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Health Watch: Researchers testing a possible new COVID detector--dogs

Researchers are hoping the dogs will be able to smell the virus before symptoms appear because people can be contagious before they’re symptomatic

As dozens of countries start lifting their lockdowns, the name of the game is shifting to identifying new infections as quickly as possible in order to stop new outbreaks. Researchers in the United Kingdom and the U.S. are looking into an interesting alternative to mass testing and contact tracing – dogs.    

Researchers have launched a trial to see if trained dogs can sniff out this new coronavirus, or at the very least, signs of COVID-19, the sickness the virus causes.

"In this study, we aim to determine whether people who have COVID-19 have a distinctive body odor and then training dogs to detect it,” said James Logan, the Department of Disease Control head and Lead Researcher at London School of Hygiene and Tropical Medicine, “this could completely revolutionize the way that we are tackling this disease."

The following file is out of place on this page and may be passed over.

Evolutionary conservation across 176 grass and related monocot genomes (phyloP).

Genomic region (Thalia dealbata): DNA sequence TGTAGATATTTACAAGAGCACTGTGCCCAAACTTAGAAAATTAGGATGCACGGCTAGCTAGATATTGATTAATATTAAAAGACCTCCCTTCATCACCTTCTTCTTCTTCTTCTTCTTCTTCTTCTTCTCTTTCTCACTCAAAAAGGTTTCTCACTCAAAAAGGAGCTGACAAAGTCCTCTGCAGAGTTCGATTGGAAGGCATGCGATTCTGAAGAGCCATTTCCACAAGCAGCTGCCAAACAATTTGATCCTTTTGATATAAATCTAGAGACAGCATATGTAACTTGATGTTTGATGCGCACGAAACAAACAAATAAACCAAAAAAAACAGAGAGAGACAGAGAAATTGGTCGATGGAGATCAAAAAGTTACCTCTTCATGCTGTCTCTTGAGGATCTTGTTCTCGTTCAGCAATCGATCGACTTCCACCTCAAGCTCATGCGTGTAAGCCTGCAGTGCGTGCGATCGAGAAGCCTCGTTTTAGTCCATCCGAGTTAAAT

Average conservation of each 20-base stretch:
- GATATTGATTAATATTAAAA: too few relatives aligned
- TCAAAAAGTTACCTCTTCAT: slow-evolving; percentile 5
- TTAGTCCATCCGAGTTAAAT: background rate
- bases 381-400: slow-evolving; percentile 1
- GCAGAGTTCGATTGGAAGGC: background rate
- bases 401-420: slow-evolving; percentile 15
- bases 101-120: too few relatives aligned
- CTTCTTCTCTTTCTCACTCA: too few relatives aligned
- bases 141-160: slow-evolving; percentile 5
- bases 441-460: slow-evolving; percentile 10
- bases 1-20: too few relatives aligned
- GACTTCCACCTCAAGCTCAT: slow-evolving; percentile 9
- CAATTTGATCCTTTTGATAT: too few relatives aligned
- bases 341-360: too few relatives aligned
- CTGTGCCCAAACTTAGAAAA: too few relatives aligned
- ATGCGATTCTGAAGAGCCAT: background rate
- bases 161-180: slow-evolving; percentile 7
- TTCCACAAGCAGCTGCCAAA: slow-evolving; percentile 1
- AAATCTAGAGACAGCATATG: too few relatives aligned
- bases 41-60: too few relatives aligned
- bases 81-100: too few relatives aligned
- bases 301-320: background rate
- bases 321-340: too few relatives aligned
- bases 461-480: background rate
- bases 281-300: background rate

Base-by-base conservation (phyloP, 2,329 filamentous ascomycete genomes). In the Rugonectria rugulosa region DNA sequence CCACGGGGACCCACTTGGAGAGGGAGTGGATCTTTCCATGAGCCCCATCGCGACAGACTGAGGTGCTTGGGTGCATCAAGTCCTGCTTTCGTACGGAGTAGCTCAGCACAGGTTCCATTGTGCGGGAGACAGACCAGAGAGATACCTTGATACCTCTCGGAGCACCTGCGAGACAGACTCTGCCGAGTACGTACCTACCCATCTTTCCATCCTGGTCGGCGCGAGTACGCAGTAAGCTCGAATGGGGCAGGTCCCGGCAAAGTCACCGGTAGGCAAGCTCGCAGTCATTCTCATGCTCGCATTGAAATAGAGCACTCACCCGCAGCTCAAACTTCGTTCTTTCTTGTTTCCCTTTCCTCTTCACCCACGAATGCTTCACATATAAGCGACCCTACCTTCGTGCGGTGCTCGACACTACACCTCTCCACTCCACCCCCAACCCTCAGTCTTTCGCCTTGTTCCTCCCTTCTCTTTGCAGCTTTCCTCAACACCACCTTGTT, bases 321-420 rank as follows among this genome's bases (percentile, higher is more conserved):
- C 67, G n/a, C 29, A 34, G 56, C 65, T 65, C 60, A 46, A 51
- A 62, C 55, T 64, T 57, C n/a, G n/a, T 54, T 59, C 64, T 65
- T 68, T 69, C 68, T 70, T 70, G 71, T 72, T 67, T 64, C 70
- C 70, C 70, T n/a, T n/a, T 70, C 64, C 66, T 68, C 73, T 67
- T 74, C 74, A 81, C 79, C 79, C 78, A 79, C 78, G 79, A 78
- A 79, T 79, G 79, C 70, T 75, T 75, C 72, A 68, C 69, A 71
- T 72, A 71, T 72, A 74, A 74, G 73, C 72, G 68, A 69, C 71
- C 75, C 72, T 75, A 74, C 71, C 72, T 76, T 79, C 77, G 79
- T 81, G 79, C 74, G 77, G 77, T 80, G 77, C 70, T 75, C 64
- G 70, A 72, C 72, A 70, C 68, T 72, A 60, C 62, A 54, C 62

A group of six Labradors and Cocker Spaniels will be given odor samples, some from people who are infected, and others from people who aren’t. 

 Researchers are hoping the dogs will be able to smell the virus before symptoms appear because people can be contagious before they’re symptomatic. If the training works, the dogs could be used as a form of mass testing with instant results - they could be deployed at testing sites as a complement to traditional tests, or be deployed at airports to screen thousands of travelers.

"The basic idea is that we can screen travelers innocently coming into this country who may be carrying COVID-19, detect those people and isolate them from the rest of the community," said Steve Lindsay, a Public Health Entomologist and Professor at Durham University.

This may sound like science fiction, but it’s not.  Dogs have about 50 times as many scent receptors in their noses as humans do, and they’ve already been trained to detect malaria, cancer, even Parkinson’s Disease.